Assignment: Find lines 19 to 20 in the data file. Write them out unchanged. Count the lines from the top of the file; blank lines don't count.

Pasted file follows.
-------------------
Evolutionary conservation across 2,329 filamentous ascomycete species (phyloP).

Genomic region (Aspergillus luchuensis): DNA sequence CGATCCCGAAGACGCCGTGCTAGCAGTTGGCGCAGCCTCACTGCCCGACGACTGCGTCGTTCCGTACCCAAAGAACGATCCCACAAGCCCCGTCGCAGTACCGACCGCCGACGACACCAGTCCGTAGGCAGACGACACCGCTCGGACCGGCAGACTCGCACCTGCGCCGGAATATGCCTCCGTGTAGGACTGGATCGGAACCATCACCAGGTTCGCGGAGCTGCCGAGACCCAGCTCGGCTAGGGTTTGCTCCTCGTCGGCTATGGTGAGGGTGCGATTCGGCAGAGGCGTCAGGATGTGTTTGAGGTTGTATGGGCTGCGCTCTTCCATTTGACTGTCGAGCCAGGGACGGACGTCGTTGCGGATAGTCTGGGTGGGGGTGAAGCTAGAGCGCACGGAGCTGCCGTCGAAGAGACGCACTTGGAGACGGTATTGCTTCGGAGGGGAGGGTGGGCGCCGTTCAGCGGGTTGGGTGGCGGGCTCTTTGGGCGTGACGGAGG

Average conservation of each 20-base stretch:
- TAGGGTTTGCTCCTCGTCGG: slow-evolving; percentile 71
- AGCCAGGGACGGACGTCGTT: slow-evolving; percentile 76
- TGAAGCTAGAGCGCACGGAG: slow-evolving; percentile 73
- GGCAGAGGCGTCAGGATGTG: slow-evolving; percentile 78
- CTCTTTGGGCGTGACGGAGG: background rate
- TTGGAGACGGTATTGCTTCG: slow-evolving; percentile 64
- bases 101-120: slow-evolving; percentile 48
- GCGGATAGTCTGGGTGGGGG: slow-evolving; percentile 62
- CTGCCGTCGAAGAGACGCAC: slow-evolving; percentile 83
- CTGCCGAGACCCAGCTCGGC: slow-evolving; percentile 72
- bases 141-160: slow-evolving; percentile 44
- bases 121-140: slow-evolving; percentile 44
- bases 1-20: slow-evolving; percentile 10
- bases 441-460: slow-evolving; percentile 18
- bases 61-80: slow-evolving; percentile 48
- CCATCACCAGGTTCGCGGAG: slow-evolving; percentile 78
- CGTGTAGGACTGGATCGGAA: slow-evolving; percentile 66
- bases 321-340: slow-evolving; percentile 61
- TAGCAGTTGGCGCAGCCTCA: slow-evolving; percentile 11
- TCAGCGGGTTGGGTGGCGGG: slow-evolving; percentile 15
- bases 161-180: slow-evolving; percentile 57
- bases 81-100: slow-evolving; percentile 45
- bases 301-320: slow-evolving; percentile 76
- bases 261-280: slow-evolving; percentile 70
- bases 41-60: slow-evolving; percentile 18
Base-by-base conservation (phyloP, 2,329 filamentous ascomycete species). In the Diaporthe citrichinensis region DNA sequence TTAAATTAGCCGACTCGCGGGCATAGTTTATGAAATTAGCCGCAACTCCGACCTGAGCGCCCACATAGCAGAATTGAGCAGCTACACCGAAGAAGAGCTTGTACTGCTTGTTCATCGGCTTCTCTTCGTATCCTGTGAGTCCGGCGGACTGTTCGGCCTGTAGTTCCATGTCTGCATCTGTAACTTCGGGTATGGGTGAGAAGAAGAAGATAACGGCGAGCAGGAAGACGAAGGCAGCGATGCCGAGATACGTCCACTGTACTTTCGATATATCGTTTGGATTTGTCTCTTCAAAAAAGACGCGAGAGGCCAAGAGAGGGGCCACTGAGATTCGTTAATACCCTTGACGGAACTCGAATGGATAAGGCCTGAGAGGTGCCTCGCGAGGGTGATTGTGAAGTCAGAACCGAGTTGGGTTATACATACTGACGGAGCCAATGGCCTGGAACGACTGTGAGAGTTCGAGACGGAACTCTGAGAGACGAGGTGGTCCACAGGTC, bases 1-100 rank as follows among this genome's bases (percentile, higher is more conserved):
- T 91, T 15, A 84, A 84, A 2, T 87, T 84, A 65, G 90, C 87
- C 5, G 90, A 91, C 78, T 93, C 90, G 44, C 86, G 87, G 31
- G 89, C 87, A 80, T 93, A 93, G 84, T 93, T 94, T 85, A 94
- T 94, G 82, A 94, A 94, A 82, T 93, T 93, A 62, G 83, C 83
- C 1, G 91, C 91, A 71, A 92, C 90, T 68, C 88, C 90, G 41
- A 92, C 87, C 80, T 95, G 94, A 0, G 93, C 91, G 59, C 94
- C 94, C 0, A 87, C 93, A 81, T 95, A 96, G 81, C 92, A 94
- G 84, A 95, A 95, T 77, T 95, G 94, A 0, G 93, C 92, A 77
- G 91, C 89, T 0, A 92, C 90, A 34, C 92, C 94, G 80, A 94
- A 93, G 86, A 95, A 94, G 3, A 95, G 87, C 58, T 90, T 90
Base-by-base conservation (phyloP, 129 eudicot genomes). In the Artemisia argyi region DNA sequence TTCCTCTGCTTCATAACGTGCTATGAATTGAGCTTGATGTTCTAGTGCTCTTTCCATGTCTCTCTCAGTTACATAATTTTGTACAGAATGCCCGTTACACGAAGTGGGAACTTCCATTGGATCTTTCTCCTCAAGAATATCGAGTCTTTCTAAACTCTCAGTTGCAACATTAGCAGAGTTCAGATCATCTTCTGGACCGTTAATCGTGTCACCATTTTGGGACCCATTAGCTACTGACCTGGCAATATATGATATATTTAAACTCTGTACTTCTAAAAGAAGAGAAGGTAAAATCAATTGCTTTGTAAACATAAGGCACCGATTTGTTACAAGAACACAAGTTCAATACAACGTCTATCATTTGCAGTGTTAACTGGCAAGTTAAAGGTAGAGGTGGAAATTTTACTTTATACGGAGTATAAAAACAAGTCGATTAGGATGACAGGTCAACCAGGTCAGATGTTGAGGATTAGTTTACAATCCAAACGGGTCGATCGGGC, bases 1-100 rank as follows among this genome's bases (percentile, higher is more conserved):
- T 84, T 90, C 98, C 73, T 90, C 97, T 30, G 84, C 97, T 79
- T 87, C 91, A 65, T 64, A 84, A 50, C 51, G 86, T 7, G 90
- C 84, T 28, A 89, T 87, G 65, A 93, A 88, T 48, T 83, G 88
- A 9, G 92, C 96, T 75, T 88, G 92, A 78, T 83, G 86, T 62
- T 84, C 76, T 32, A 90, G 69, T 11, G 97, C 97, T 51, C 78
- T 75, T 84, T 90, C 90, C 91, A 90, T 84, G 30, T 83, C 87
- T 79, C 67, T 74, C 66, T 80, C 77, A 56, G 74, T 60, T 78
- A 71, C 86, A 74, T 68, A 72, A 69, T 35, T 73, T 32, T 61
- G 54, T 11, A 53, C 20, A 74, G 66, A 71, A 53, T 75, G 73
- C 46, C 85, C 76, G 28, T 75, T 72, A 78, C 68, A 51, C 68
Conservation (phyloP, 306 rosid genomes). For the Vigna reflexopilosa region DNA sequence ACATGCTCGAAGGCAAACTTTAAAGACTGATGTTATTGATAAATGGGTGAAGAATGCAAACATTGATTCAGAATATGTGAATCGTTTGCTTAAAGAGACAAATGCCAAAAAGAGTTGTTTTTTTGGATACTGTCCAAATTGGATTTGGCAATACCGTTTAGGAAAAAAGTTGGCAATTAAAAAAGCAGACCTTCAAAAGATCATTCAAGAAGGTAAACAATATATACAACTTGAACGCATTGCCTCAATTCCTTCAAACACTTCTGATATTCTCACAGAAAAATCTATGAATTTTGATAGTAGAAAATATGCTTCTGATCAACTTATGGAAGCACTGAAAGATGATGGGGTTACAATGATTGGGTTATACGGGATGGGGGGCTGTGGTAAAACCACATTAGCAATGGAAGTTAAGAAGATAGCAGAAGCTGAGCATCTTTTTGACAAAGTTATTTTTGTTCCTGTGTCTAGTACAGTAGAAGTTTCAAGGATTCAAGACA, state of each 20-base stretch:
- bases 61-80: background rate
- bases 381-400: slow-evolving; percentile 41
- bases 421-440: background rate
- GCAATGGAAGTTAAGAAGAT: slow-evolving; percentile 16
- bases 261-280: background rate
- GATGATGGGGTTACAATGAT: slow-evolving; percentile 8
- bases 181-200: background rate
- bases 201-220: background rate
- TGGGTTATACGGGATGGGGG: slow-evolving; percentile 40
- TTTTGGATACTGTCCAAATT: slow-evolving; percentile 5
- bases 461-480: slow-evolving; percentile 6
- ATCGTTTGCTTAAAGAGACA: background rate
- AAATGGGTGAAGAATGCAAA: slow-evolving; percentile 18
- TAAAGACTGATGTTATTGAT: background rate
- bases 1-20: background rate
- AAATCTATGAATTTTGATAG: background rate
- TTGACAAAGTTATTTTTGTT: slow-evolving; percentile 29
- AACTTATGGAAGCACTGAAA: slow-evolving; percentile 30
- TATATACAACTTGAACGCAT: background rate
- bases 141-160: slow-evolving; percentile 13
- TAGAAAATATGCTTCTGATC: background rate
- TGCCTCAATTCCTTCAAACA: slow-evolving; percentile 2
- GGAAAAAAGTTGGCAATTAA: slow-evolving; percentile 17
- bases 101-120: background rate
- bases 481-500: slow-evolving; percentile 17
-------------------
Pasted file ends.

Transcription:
- CCATCACCAGGTTCGCGGAG: slow-evolving; percentile 78
- CGTGTAGGACTGGATCGGAA: slow-evolving; percentile 66